I discuss economic approaches to the demand for harmfully addictive substances and estimate time-series demand functions for the period from 1975 through 2003. My estimates suggest that changes in price can explain a good deal of the observed changes in cigarette smoking, binge alcohol drinking, and marijuana use by high school seniors. For example, the 70 percent increase in the real price of cigarettes since 1997 due to the Medicaid Master Settlement Agreement explains almost all of the 12 percentage point reduction in the cigarette smoking participation rate since that year. The 7 percent increase in the real price of beer between 1990 and 1992 due to the Federal excise tax hike on that beverage in 1991 accounts for almost 90 percent of the 4 percentage point decline in binge drinking in the period at issue. The wide swings in the real price of marijuana explain 70 percent of the reduction in participation from 1975 to 1992, 60 percent of the subsequent growth to 1997, and almost 60 percent of the decline since that year. I conclude with implications for tax policy and for the lively and contentious debate concerning the legalization of marijuana, cocaine, and heroin.

http://papers.nber.org/papers/W10948

Click on PDF or submit your email address for full text.

H. "An Investigation of the Effects of Alcohol Policies on Youth STDs," by Michael Grossman, Robert Kaestner, and Sara Markowitz (w10949, December 2004, .pdf format, 32p.).

Abstract:

The purpose of this paper is to examine the role of alcohol policies in reducing the incidence of sexually transmitted diseases among youth. Previous research has shown that risky sexual practices (e.g., unprotected sex and multiple partners) that increase the risk of contracting a STD are highly correlated with alcohol use. If alcohol is a cause of risky sexual behavior, then policies that reduce the consumption of alcohol may also reduce the incidence of STDs. In this paper, we examine the relationship between alcohol policies (e.g., beer taxes and statutes pertaining to alcohol sales and drunk driving) and rates of gonorrhea and AIDS among teenagers and young adults. Results indicate that higher beer taxes are associated with lower rates of gonorrhea for males and are suggestive of lower AIDS rates. Strict drunk driving policies in the form of zero tolerance laws may also lower the gonorrhea rate among males under the legal drinking age.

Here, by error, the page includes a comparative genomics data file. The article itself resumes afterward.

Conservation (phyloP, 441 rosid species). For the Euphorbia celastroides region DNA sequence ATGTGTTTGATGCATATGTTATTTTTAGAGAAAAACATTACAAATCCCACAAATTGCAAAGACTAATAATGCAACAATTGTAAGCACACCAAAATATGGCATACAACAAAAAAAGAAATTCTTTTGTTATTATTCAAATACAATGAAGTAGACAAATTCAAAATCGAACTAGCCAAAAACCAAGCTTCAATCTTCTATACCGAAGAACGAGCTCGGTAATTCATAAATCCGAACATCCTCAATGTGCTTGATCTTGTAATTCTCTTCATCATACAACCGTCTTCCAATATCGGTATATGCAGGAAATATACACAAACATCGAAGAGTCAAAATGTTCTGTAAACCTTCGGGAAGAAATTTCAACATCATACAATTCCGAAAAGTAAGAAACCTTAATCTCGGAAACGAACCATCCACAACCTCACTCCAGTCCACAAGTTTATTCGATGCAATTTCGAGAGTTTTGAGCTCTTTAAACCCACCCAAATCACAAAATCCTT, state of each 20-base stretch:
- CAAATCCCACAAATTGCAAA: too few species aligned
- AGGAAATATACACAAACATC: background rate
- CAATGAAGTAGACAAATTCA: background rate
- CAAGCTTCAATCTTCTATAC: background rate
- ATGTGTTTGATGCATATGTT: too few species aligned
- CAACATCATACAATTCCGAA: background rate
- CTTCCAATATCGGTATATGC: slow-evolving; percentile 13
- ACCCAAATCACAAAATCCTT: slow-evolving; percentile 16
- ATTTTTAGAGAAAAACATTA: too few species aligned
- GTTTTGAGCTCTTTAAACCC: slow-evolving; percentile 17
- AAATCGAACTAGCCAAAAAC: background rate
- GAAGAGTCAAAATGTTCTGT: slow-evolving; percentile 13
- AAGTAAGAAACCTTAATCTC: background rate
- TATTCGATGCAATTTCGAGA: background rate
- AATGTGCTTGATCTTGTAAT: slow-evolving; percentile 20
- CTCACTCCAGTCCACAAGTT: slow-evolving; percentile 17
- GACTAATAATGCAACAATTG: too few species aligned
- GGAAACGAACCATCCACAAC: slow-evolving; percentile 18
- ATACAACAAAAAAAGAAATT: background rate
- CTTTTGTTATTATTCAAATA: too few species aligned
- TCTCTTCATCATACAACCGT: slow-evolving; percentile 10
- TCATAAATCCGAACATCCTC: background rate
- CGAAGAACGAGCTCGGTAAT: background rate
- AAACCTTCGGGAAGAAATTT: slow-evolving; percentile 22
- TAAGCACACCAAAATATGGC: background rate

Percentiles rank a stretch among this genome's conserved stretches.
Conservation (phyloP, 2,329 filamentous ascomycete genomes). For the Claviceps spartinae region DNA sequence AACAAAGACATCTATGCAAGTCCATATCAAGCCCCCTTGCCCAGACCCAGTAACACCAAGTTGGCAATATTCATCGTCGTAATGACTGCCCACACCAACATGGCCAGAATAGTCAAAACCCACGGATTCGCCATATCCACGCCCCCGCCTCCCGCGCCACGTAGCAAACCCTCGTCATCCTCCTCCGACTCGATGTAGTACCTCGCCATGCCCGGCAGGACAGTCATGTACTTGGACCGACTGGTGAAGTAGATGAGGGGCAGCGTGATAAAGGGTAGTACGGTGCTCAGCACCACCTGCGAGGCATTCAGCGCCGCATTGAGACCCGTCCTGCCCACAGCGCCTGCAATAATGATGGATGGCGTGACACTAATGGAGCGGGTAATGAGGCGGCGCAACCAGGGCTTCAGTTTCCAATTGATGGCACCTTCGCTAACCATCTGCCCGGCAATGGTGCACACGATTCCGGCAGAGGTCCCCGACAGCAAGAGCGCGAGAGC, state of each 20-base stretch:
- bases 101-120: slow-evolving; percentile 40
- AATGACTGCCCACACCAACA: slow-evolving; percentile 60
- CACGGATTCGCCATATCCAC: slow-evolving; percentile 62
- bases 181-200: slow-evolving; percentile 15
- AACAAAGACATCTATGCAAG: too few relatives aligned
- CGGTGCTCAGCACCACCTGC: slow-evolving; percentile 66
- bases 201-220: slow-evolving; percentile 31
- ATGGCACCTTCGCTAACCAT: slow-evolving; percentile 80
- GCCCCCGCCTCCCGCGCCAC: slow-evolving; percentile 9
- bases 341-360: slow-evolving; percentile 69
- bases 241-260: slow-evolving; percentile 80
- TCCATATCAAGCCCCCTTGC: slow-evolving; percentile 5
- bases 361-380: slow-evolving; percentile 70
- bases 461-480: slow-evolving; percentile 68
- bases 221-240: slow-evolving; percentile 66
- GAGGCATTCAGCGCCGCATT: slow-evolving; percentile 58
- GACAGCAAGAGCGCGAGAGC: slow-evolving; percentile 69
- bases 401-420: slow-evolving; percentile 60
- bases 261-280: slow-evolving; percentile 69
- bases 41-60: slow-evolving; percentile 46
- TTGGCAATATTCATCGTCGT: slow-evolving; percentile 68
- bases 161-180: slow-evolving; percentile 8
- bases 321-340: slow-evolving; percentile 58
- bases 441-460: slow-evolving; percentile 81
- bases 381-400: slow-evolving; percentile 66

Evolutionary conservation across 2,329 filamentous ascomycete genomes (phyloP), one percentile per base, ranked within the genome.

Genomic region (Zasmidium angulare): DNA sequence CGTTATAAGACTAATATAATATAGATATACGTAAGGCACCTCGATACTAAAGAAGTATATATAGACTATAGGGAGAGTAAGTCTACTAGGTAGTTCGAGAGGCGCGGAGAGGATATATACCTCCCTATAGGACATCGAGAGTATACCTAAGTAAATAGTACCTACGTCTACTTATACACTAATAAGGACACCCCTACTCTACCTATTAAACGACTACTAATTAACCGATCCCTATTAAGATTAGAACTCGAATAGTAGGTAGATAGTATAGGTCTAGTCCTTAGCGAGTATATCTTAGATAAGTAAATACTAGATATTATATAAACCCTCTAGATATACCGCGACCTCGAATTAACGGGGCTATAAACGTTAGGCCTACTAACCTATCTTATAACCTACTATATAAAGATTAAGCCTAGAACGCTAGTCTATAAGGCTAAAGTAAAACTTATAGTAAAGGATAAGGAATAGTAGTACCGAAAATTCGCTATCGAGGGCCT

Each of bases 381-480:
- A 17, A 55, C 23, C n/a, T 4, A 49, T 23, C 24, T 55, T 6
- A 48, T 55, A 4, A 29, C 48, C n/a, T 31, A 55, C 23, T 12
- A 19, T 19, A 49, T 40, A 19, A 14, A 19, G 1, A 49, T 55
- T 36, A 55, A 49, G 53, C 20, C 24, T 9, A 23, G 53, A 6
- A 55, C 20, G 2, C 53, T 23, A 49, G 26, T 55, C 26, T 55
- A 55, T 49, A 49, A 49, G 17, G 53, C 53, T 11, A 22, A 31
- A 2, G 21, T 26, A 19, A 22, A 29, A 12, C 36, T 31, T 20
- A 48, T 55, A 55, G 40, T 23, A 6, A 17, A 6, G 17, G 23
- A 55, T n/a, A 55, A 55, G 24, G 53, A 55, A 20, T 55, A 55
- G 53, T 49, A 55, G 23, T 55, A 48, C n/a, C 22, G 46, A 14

http://papers.nber.org/papers/W10949
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Washington University at St. Louis Economics Working Paper Archive: "Immigrant Health--Selectivity and Acculturation," by Guillermina Jasso, Douglas S. Massey, Mark R. Rosenzweig, and James P. Smith (2004, .pdf format, 47p.).

Abstract:

This paper explores some salient issues concerning immigrant health. Ethnic health disparities are inherently linked to immigration since ethnic identities often are traced to the country of origin of one's immigrant ancestors. Two of the central questions that have dominated the medical and social science literature on immigrant health are the central focus of this paper. These issues involve the magnitude and mechanisms shaping health selectivity and the determinants of health trajectories following immigration. As part of this paper, we also developed a theoretical model that attempts to explain the diversity in health selection among immigrants.

http://econwpa.wustl.edu/eps/lab/papers/0412/0412002.pdf
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Medical Expenditure Panel Survey:

A. "Trends in Provider Capitation, 1996-2000," by Samuel Zuvekas and Joel W. Cohen (Agency for Healthcare Research and Quality, December 2004, .pdf format, 20p.).

Abstract:

Objective: We examine the extent to which the health care services delivered by physicians and hospitals in public and private health plans are capitated, and how this changed from 1996 to 2000.